-> Dynamic t [Text]
            -- ^ Another input: list of preferred greetings
         -> Dynamic t Bool
            -- ^ Flag for capitalizing the response
         -> Event t ()
            -- ^ Trigger the XHR Request
         -> m (Event t (ReqResult () Text))

   doubleit :: MonadWidget t m
            => Dynamic t (Either Text Double)
            -> Event t ()
            -> m (Event t (ReqResult () Double))

ReqResult tag a is defined in Servant.Common.Req and reports whether or not your request was sent (if validation fails, the request won't be sent), and how decoding of the response went. You can pattern match on these explicitly, but usually you'll want to use fmapMaybe :: (a -> Maybe b) -> Event t a -> Event t b and one of the elimination functions to filter the result type you care about, like this:

  -- ... continued ...
  res :: Event t (ReqResult Double) <- doubleIt xs triggers
  let ys   = fmapMaybe reqSuccess res
      errs = fmapMaybe reqFailure res
  
  -- Green <p> tag showing the last good result 
  elAttr "p" ("style" =: "color:green") $ do
    text "Last good result: "
    dynText =<< holdDyn "" (fmap show ys)
    
  -- Red <p> tag showing the last error, cleared by a new good value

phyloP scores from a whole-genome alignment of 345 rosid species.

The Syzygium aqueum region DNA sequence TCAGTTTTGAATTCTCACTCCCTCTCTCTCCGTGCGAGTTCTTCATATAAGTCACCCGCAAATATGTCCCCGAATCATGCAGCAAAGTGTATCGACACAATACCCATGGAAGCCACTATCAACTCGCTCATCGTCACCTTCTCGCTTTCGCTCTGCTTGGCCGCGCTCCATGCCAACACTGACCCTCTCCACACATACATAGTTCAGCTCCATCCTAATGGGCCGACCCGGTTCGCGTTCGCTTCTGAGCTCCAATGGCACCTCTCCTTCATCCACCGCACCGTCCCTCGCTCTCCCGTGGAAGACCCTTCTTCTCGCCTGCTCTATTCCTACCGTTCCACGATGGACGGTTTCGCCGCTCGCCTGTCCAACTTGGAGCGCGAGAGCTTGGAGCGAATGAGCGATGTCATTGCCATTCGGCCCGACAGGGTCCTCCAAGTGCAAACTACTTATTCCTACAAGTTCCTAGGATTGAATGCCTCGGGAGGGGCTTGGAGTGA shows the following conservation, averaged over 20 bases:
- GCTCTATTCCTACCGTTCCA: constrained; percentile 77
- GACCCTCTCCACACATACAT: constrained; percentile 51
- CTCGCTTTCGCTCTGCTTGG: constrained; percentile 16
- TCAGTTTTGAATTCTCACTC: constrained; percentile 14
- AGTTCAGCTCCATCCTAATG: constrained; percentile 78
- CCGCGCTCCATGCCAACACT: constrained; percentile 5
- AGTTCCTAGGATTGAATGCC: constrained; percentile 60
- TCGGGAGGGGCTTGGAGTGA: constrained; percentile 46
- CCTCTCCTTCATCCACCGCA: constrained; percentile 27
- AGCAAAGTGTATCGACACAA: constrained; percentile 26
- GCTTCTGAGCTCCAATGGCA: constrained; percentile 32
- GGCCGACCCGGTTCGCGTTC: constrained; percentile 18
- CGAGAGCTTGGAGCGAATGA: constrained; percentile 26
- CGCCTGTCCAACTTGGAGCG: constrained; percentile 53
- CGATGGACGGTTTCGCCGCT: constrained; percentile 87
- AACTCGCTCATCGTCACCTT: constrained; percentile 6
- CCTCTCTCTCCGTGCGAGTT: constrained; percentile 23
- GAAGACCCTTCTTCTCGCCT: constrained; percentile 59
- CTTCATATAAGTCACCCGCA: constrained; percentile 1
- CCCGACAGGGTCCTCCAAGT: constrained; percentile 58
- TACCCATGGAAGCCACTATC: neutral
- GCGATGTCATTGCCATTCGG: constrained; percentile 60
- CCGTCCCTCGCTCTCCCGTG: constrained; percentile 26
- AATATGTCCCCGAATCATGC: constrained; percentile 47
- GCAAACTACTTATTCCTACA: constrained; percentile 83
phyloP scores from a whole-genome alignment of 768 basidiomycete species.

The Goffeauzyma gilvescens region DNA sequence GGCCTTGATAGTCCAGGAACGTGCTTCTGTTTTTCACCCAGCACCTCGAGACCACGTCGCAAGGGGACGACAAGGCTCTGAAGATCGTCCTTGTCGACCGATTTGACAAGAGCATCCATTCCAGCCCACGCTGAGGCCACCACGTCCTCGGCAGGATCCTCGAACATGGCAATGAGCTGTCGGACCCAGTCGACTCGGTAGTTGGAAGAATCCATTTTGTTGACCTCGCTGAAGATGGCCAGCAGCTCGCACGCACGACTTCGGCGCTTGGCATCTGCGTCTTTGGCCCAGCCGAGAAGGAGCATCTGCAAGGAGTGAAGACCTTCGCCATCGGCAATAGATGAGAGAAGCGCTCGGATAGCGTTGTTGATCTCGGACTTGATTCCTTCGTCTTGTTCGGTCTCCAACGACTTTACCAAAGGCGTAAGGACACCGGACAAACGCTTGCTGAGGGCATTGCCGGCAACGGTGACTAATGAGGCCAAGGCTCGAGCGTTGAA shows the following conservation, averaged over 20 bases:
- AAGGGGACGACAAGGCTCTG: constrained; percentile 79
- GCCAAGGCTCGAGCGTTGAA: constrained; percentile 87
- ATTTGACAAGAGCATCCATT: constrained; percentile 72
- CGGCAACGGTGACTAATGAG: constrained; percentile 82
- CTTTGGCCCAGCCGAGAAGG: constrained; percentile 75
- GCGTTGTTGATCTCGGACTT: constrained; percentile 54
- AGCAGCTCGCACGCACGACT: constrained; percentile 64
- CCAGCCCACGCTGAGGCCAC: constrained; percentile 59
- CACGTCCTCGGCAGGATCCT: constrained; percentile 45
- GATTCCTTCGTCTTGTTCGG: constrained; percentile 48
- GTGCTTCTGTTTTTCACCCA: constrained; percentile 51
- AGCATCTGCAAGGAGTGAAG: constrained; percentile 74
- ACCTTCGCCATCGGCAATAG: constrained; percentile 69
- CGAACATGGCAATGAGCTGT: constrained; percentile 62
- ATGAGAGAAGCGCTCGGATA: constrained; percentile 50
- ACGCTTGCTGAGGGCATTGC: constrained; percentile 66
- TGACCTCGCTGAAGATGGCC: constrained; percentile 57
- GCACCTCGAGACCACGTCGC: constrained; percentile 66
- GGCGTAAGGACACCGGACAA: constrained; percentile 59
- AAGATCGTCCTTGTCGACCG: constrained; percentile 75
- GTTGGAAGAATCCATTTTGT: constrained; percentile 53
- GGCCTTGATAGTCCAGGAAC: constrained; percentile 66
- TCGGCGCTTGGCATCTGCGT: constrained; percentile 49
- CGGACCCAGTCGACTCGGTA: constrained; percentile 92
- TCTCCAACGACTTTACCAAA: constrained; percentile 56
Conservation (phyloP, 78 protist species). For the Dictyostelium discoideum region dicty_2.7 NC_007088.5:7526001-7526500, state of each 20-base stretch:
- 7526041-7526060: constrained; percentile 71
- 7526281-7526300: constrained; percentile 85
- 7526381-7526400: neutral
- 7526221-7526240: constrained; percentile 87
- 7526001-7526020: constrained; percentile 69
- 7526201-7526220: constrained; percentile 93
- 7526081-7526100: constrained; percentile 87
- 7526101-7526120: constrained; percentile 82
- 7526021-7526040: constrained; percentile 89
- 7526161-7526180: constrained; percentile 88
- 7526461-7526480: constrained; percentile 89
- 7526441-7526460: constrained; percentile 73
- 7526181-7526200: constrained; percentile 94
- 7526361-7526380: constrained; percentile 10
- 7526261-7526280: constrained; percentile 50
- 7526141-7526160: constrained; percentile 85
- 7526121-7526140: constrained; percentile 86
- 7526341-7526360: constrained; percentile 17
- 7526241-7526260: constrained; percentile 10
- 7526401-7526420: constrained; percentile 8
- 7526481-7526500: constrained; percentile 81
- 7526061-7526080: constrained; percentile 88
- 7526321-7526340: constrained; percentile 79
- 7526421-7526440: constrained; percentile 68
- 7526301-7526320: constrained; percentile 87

elAttr "p" ("style" =: "color:red") $
    dynText =<< holdDyn "" (leftmost [errs, const "" <$> ys])

This example builds some input fields to enter API parameters, buttons to trigger the API calls, and text elements to show the results:

  elClass "div" "int-demo" $ do
    intButton  <- button "Get Int"
    serverInts <- fmapMaybe resSuccess <$> getint intButton
    display =<< holdDyn (Just 0) serverInts

  elClass "div" "hello-demo" $ do
    nameText <- QParamSome . value <$> textInput def
    greetings <- (fmap words . value) <$> textInput def
    withGusto <- checkbox def
    helloButton <- button "Say hi"
    hellos <- fmapMaybe resResult <$> sayhi nameText greetings withGusto helloButton
    display =<< holdDyn Nothing hellos

  elClass "div" "demo-double" $ do
    inputDouble  <- (fmapMaybe readMaybe) <$> textInput def
    doubleButton <- button "Double it"
    outputDouble <- fmapMaybe resSuccess <$> doubleit inputDouble doubleButton
    display =<< holdDyn Nothing outputDouble

For a great introduction to recative DOM building, see the README for the reflex-platform. For more information about servant, see their documentation. Thanks to the respective authors of these fabulous libraries.

Building the library and test server

This repository comes with a small example of an API shared between a ghcjs-compiled frontend (exec/) and a ghc-compiled backend (testserver/. To build these components, we will use the nix packages for the testserver. It manages the frontend build as a dependency.

nix build -f travis.nix testserver -o server